The 11 co-defendants were arrested by the Revolutionary Guards. According to statements of the religious judge in Kermanshah Province, it appears that authorities prohibited the families from visiting the prisoners: “I request the families to look after their children and watch for any anti-Revolutionary behavior or activity. [I also ask them] not to follow up with the cases of their children and let the Revolutionary Tribunals carry out their functions” (Kayhan, Aug. 23, 1979).


The newspaper report of the execution does not refer to a trial and only mentions the interrogation of defendants and testimony of witnesses. The Gorji Bayani family was unaware of a trial, if there was one. In an interview dated August 23, the religious judge of Kermanshah denied “the rumors of execution of leftists without trial.” In another interview about the recent executions in the region he stated: “the proceedings were carried with outmost attention and careful investigation. The court has never acted outside the Islamic criteria since the court is not only responsible before the people, but it is also accountable before God… It is true that the trial had the particularities of wartime, but the crimes were certainly proven based on explicit confession of defendants, testimony of witnesses, and other evidence; and the verdicts were issued and carried out in accordance with religious criteria.” The religious judge added: “Some newspapers, completely unaware of the reality of matters, have attacked the Islamic courts… Surely the objective for such misinformation is to advance counter-revolutionary plans” (Kayhan, Sep. 25, 1979).


The newspaper refers to the 11 defendants as “combatants who invaded Paveh.” Regarding the charges, the religious judge of Kermanshah stated: “evidence shows that Hormoz Gorji Bayani was involved in the incidents in Sanandaj, Orumieh, and Paveh, and in fact he was the mastermind of opponents to Islamic in the western region [of the country]. He was also the architect of the Quri Qal’eh sit-in in Paveh and other sit-ins that hindered government’s actions. He collaborated with the Kordish Democratic Party of Iran. And in case of autonomy for the region, he was to become to minister of education of autonomous Kordestan” (Kayhan, Sep. 25, 1979). The judge addressed the “rumors” that “Hormoz Gorji Bayani and [another individual] were actively involved in the Islamic Revolution and should not have been executed.” He said: “At that time also their activities were focused on Communism and anti-religious propaganda.”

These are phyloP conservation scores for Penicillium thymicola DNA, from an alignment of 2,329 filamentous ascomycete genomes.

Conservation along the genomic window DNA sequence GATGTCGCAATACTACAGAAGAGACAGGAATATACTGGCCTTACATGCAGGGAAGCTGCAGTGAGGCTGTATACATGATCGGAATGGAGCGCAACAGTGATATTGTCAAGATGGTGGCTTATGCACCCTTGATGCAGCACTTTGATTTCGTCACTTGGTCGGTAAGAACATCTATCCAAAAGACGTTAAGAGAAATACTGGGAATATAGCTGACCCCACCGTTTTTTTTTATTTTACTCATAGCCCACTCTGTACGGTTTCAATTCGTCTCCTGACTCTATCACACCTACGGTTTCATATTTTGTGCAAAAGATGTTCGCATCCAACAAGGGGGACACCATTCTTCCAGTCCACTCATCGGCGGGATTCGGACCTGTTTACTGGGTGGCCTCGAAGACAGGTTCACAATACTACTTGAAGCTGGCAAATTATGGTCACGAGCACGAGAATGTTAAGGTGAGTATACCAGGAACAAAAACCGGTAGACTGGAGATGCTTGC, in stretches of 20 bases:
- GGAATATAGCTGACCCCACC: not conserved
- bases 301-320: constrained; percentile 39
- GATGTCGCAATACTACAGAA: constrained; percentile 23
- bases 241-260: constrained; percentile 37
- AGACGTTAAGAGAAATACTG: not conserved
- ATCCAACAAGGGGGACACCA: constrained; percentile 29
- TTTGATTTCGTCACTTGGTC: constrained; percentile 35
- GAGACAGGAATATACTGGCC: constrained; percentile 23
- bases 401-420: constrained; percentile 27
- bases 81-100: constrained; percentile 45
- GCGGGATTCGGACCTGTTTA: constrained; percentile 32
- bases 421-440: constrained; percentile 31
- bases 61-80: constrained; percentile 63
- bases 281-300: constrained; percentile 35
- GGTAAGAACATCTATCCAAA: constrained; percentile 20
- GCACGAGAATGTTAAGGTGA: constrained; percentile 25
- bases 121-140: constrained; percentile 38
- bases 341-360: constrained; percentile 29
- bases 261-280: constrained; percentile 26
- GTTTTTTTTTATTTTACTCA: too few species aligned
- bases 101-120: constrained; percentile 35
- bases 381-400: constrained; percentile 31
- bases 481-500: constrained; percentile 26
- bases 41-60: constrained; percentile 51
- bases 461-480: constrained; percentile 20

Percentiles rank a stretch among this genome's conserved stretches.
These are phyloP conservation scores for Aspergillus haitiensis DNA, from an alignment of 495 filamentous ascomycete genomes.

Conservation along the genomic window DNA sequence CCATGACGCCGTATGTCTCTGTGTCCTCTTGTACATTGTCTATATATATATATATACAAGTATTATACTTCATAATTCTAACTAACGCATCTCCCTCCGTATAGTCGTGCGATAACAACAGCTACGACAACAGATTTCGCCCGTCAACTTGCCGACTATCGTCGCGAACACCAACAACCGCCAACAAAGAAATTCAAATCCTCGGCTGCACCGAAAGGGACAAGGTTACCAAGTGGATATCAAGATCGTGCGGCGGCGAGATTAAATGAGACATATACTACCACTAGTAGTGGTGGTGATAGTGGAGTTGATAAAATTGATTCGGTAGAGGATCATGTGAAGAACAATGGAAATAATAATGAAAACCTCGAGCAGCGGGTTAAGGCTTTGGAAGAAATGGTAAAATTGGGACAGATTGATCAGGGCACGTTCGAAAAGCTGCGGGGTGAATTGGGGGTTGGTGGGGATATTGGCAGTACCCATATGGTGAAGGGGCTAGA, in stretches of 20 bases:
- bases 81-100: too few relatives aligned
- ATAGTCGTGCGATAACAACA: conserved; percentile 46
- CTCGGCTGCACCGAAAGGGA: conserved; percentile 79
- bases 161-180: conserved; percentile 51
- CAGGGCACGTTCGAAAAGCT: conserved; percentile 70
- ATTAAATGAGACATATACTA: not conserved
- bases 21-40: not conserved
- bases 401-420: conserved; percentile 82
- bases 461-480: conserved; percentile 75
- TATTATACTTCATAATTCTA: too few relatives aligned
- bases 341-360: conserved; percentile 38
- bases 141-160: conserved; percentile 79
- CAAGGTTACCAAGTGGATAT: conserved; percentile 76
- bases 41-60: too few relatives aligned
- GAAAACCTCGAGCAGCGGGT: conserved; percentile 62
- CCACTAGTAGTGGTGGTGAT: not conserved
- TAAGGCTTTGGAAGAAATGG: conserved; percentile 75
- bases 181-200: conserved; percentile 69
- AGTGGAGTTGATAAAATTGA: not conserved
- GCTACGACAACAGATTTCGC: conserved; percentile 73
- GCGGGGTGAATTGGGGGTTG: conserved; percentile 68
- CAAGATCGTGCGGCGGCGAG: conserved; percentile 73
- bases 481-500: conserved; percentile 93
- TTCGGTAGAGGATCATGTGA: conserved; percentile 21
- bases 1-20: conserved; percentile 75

According to available information, following the break-out of hostilities in the region, nearly a thousand of residents of Paveh had gathered in an area known as Qal’eh Quri (on the road between Kermanshah city and Paveh) in protest to state violence against Kords and endangering their lives. This sit-in, which lasted for almost two weeks, ended on August 18, 1979, when state authorities attacked Paveh and armed struggles broke out in the city.

Evidence of guilt

The religious judge of Kermanshah said that the evidence against Mr. Gorji Bayani was his own “confession” that he was member of the Tudeh Party. However, a personal close to Mr. Gorji Bayani stated that he was a sympathizer of the Fadaiyan Khalq Organization.

International human rights organizations have repeatedly condemned the government of the Islamic Republic of Iran for its systematic use of severe torture and solitary confinement to obtain confessions from detainees and have questioned the authenticity of confessions obtained under duress. In the case of political detainees, these confessions are, at times, televised. The National Television broadcasts confessions during which prisoners plead guilty to vague and false charges, repent and renounce their political beliefs, and/or implicate others. Human rights organizations have also pointed to the pattern of retracted confessions by those prisoners who are freed.


No information is available concerning Mr. Gorji Bayani’s defense.


Mr. Hormoz Gorji Bayani and 10 other individuals were condemned to death as “corruptors on earth, and at war with God and God’s Prophet.” They were executed at 2:40 a.m. on August 18 in Dizel Abad prison of Kermanshah.

The religious judge said that the family of Mr. Gorji Bayani was to receive a certain amount of “allowance.”